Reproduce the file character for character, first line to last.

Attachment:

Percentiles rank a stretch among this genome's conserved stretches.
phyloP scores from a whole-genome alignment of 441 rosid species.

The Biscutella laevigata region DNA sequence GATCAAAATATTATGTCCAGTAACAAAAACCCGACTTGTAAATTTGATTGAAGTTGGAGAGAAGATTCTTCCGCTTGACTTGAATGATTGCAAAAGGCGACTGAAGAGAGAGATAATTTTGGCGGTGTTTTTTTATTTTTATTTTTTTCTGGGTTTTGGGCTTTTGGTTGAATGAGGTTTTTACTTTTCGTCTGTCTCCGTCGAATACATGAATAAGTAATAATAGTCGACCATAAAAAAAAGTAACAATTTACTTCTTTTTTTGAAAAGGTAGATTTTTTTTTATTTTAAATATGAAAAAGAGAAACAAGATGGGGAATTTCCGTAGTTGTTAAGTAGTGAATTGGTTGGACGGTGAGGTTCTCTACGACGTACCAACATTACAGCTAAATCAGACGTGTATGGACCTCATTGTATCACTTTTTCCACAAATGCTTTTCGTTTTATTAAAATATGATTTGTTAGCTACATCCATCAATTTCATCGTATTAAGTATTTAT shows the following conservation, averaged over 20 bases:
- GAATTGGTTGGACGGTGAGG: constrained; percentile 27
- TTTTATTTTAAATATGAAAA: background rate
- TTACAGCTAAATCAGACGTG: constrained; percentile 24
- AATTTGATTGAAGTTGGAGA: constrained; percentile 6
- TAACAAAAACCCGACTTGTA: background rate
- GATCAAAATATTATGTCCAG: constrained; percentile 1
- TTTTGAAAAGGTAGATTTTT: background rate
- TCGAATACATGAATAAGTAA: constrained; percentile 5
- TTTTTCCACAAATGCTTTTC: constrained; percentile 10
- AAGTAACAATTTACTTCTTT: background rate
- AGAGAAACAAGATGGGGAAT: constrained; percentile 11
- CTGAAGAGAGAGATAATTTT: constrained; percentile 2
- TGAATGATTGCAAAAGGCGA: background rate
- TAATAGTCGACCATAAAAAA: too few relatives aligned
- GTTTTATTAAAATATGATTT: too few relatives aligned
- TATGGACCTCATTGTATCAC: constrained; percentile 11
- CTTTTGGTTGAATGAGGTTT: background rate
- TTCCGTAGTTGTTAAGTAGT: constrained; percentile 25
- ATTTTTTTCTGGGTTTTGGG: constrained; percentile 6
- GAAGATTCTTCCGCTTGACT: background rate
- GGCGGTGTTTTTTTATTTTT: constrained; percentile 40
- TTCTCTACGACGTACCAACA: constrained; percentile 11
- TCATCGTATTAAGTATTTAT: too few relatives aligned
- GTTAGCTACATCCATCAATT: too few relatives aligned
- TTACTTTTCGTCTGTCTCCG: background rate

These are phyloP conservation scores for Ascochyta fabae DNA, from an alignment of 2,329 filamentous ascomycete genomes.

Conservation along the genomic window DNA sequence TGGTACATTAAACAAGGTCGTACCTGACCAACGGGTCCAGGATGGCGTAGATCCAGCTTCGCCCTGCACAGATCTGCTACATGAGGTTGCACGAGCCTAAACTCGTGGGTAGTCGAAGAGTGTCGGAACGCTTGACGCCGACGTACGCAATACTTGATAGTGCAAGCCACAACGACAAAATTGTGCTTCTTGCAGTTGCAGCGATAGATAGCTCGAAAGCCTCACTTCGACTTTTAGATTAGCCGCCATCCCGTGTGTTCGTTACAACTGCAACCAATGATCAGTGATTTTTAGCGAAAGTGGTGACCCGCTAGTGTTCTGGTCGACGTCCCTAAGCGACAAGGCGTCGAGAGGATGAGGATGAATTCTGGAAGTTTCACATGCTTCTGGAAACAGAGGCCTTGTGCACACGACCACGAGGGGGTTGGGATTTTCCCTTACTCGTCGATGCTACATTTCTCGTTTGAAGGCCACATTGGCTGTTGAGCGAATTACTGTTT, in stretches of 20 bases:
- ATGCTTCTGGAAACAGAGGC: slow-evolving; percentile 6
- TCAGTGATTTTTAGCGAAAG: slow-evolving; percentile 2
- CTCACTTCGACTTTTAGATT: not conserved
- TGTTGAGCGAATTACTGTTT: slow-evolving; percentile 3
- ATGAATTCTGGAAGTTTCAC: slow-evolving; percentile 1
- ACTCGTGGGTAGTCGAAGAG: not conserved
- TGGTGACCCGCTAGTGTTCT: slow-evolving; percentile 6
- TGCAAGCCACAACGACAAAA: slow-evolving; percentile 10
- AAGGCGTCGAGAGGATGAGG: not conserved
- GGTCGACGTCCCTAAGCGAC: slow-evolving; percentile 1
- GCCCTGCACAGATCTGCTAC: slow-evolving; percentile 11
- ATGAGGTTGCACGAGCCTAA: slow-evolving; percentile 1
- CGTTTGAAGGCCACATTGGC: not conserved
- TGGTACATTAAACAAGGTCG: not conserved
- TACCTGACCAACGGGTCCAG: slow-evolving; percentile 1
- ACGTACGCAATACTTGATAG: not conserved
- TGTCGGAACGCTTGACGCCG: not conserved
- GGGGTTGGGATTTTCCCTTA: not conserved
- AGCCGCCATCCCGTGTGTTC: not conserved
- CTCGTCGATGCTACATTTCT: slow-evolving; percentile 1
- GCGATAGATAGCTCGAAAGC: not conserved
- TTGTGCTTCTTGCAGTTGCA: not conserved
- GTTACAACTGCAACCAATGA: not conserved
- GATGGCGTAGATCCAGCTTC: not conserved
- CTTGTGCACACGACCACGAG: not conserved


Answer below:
Percentiles rank a stretch among this genome's conserved stretches.
phyloP scores from a whole-genome alignment of 441 rosid species.

The Biscutella laevigata region DNA sequence GATCAAAATATTATGTCCAGTAACAAAAACCCGACTTGTAAATTTGATTGAAGTTGGAGAGAAGATTCTTCCGCTTGACTTGAATGATTGCAAAAGGCGACTGAAGAGAGAGATAATTTTGGCGGTGTTTTTTTATTTTTATTTTTTTCTGGGTTTTGGGCTTTTGGTTGAATGAGGTTTTTACTTTTCGTCTGTCTCCGTCGAATACATGAATAAGTAATAATAGTCGACCATAAAAAAAAGTAACAATTTACTTCTTTTTTTGAAAAGGTAGATTTTTTTTTATTTTAAATATGAAAAAGAGAAACAAGATGGGGAATTTCCGTAGTTGTTAAGTAGTGAATTGGTTGGACGGTGAGGTTCTCTACGACGTACCAACATTACAGCTAAATCAGACGTGTATGGACCTCATTGTATCACTTTTTCCACAAATGCTTTTCGTTTTATTAAAATATGATTTGTTAGCTACATCCATCAATTTCATCGTATTAAGTATTTAT shows the following conservation, averaged over 20 bases:
- GAATTGGTTGGACGGTGAGG: constrained; percentile 27
- TTTTATTTTAAATATGAAAA: background rate
- TTACAGCTAAATCAGACGTG: constrained; percentile 24
- AATTTGATTGAAGTTGGAGA: constrained; percentile 6
- TAACAAAAACCCGACTTGTA: background rate
- GATCAAAATATTATGTCCAG: constrained; percentile 1
- TTTTGAAAAGGTAGATTTTT: background rate
- TCGAATACATGAATAAGTAA: constrained; percentile 5
- TTTTTCCACAAATGCTTTTC: constrained; percentile 10
- AAGTAACAATTTACTTCTTT: background rate
- AGAGAAACAAGATGGGGAAT: constrained; percentile 11
- CTGAAGAGAGAGATAATTTT: constrained; percentile 2
- TGAATGATTGCAAAAGGCGA: background rate
- TAATAGTCGACCATAAAAAA: too few relatives aligned
- GTTTTATTAAAATATGATTT: too few relatives aligned
- TATGGACCTCATTGTATCAC: constrained; percentile 11
- CTTTTGGTTGAATGAGGTTT: background rate
- TTCCGTAGTTGTTAAGTAGT: constrained; percentile 25
- ATTTTTTTCTGGGTTTTGGG: constrained; percentile 6
- GAAGATTCTTCCGCTTGACT: background rate
- GGCGGTGTTTTTTTATTTTT: constrained; percentile 40
- TTCTCTACGACGTACCAACA: constrained; percentile 11
- TCATCGTATTAAGTATTTAT: too few relatives aligned
- GTTAGCTACATCCATCAATT: too few relatives aligned
- TTACTTTTCGTCTGTCTCCG: background rate

These are phyloP conservation scores for Ascochyta fabae DNA, from an alignment of 2,329 filamentous ascomycete genomes.

Conservation along the genomic window DNA sequence TGGTACATTAAACAAGGTCGTACCTGACCAACGGGTCCAGGATGGCGTAGATCCAGCTTCGCCCTGCACAGATCTGCTACATGAGGTTGCACGAGCCTAAACTCGTGGGTAGTCGAAGAGTGTCGGAACGCTTGACGCCGACGTACGCAATACTTGATAGTGCAAGCCACAACGACAAAATTGTGCTTCTTGCAGTTGCAGCGATAGATAGCTCGAAAGCCTCACTTCGACTTTTAGATTAGCCGCCATCCCGTGTGTTCGTTACAACTGCAACCAATGATCAGTGATTTTTAGCGAAAGTGGTGACCCGCTAGTGTTCTGGTCGACGTCCCTAAGCGACAAGGCGTCGAGAGGATGAGGATGAATTCTGGAAGTTTCACATGCTTCTGGAAACAGAGGCCTTGTGCACACGACCACGAGGGGGTTGGGATTTTCCCTTACTCGTCGATGCTACATTTCTCGTTTGAAGGCCACATTGGCTGTTGAGCGAATTACTGTTT, in stretches of 20 bases:
- ATGCTTCTGGAAACAGAGGC: slow-evolving; percentile 6
- TCAGTGATTTTTAGCGAAAG: slow-evolving; percentile 2
- CTCACTTCGACTTTTAGATT: not conserved
- TGTTGAGCGAATTACTGTTT: slow-evolving; percentile 3
- ATGAATTCTGGAAGTTTCAC: slow-evolving; percentile 1
- ACTCGTGGGTAGTCGAAGAG: not conserved
- TGGTGACCCGCTAGTGTTCT: slow-evolving; percentile 6
- TGCAAGCCACAACGACAAAA: slow-evolving; percentile 10
- AAGGCGTCGAGAGGATGAGG: not conserved
- GGTCGACGTCCCTAAGCGAC: slow-evolving; percentile 1
- GCCCTGCACAGATCTGCTAC: slow-evolving; percentile 11
- ATGAGGTTGCACGAGCCTAA: slow-evolving; percentile 1
- CGTTTGAAGGCCACATTGGC: not conserved
- TGGTACATTAAACAAGGTCG: not conserved
- TACCTGACCAACGGGTCCAG: slow-evolving; percentile 1
- ACGTACGCAATACTTGATAG: not conserved
- TGTCGGAACGCTTGACGCCG: not conserved
- GGGGTTGGGATTTTCCCTTA: not conserved
- AGCCGCCATCCCGTGTGTTC: not conserved
- CTCGTCGATGCTACATTTCT: slow-evolving; percentile 1
- GCGATAGATAGCTCGAAAGC: not conserved
- TTGTGCTTCTTGCAGTTGCA: not conserved
- GTTACAACTGCAACCAATGA: not conserved
- GATGGCGTAGATCCAGCTTC: not conserved
- CTTGTGCACACGACCACGAG: not conserved